Thank you in anticipation.


Melbourne, Australia

Hapton Valley Colliery Explosion Friday 23rd March 1962 - Accident Report on Ian Winstanley's Site (PDF Format)

Anne Harriss
25 July 2008
My grandfather Arthur George McMunn (born 1900) was a miner and a member of the Miner's Rescue Service

I have just spent an interesting time exploring your web site. How did I get there? Well, grandfather, Arthur George McMunn,(born 1900) to whom I was devoted, was a miner and a member of the Miner's Rescue Service. He was a very intelligent and well read  man (much more intelligent than I and I am the equivalent of an Assistant Professor at the South Bank University, London). His education was cut short due to the death of his father and he went down the pit to keep the family out of the workhouse. He managed to teach other children  working in the mines to read and write! He educated himself through the Workers Educational Authority, he knew more about politics, social history, social injustice and classical music than I could  ever know.  A couple of years ago I was voted as being one of the most influential people in Occupational Health in the UK– that was a tribute to my grandfather rather than me as it is because of his influence that I became an OH Nurse.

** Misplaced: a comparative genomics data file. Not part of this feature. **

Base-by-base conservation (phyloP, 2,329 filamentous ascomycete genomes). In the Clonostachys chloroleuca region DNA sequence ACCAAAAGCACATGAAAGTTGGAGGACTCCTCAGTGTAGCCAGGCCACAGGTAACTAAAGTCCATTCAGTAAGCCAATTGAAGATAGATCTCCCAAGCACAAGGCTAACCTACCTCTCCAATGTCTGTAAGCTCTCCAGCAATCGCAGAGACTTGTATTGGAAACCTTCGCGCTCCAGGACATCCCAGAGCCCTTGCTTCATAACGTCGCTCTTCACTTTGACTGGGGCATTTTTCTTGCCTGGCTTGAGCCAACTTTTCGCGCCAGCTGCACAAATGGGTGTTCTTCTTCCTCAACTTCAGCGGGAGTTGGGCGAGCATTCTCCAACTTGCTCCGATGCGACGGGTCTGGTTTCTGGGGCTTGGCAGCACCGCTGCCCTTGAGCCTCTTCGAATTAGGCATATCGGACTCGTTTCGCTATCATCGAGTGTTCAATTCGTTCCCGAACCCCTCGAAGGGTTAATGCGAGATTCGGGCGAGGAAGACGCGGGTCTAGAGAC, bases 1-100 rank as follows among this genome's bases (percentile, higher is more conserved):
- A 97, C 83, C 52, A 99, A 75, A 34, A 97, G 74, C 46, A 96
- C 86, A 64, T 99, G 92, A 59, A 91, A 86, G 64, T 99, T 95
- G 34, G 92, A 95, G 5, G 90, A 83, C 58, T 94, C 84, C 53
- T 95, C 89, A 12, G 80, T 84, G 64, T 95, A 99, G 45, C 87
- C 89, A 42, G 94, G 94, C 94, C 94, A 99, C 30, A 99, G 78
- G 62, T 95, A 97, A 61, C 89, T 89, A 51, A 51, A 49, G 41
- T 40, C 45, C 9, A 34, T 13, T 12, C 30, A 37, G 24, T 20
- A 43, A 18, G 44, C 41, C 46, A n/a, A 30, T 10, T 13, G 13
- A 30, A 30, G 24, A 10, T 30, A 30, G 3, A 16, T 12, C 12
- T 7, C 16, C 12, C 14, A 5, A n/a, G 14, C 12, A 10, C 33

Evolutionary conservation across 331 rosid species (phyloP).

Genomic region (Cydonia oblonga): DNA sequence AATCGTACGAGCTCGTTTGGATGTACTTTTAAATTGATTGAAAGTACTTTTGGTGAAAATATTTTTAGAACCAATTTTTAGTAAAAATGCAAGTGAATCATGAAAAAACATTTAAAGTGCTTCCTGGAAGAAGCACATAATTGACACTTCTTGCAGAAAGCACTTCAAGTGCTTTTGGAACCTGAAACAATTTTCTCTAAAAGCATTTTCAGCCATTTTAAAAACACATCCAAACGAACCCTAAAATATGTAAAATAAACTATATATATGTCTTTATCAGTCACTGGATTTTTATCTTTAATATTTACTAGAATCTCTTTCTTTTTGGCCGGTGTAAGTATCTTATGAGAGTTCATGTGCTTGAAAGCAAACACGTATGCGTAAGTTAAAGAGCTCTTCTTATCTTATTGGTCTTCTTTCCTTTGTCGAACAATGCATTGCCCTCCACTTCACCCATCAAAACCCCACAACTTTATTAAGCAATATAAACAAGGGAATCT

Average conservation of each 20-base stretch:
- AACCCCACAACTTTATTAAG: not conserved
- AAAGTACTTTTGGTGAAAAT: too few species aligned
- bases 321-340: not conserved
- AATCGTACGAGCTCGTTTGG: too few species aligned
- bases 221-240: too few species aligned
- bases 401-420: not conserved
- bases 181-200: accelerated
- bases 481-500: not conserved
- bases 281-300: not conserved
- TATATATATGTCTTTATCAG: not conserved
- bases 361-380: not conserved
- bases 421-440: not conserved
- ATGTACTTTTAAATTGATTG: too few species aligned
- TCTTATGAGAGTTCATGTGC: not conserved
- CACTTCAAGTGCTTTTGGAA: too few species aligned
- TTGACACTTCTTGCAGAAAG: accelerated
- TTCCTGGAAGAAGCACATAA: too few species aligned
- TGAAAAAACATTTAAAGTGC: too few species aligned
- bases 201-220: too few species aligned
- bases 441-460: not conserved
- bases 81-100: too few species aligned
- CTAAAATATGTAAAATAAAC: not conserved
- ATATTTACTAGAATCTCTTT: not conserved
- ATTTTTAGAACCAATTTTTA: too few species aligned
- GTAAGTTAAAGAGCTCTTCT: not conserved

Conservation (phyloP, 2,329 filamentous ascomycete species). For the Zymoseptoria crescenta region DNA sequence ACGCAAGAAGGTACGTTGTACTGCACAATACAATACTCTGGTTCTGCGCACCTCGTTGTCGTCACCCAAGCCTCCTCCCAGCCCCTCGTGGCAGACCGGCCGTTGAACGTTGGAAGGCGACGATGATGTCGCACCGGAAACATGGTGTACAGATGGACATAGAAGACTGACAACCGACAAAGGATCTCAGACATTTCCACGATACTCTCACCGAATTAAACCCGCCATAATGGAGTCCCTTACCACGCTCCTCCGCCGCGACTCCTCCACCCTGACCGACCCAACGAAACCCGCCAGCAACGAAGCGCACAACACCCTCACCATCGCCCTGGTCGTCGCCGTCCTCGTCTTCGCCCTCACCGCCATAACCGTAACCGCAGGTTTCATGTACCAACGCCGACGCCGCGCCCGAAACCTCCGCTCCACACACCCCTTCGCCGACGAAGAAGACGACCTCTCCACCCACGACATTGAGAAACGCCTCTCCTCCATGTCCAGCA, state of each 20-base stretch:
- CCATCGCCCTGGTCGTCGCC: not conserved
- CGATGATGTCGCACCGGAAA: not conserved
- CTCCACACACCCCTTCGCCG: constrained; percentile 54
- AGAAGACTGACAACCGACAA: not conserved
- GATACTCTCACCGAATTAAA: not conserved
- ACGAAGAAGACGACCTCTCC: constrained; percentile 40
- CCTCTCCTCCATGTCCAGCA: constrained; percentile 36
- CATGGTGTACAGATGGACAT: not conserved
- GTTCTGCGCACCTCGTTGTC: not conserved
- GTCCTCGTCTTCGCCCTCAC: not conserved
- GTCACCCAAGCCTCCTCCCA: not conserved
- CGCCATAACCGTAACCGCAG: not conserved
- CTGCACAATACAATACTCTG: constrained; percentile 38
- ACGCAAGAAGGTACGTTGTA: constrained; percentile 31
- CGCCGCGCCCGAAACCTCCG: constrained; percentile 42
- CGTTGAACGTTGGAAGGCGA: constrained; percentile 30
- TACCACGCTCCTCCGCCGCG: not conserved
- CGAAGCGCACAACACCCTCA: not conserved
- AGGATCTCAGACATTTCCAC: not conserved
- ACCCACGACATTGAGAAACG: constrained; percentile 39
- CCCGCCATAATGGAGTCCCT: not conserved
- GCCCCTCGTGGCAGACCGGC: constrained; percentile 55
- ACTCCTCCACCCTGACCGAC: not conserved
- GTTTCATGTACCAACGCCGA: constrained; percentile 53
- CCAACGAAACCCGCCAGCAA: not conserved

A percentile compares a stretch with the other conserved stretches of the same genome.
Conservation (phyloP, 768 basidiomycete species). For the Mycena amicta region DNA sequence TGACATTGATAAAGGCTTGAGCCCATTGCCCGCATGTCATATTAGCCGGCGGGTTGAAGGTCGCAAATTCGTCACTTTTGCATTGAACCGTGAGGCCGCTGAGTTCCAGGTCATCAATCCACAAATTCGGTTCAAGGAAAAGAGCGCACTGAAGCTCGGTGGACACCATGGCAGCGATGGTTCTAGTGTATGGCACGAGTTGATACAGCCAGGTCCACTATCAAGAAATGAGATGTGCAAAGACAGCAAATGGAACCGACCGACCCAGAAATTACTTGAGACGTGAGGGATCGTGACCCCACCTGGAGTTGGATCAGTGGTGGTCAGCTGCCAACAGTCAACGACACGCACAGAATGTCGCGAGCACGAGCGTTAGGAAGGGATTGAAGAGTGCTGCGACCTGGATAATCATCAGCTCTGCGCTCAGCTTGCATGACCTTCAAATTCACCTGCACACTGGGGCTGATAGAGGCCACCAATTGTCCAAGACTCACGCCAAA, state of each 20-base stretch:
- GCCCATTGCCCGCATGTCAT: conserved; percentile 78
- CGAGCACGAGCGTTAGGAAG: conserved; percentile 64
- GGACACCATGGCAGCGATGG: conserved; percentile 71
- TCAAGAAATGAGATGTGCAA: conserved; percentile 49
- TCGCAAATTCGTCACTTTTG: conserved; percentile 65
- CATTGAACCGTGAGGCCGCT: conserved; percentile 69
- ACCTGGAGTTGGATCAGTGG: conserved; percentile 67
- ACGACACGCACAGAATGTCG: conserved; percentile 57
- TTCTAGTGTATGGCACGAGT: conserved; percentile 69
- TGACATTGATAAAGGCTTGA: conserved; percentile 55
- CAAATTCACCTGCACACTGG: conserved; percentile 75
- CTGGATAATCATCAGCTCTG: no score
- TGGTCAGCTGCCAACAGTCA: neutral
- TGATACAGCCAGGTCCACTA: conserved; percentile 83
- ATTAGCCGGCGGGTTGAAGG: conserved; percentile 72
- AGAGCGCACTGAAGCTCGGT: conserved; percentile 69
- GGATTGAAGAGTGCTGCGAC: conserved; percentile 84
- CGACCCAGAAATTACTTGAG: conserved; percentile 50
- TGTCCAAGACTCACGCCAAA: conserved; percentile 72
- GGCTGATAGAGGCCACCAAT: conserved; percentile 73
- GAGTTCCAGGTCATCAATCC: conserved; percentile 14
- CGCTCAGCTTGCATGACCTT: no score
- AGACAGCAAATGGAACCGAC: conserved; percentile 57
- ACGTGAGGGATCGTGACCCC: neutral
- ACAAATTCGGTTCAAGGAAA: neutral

He died in 1976 but his memory lives on for me! I wish I knew more about where he worked.
My grandfather may have worked at Bradford Colliery (Manchester, not Yorkshire).

He started working in the mines at the age of 10 as a "powder monkey", placing the charge in the coal face.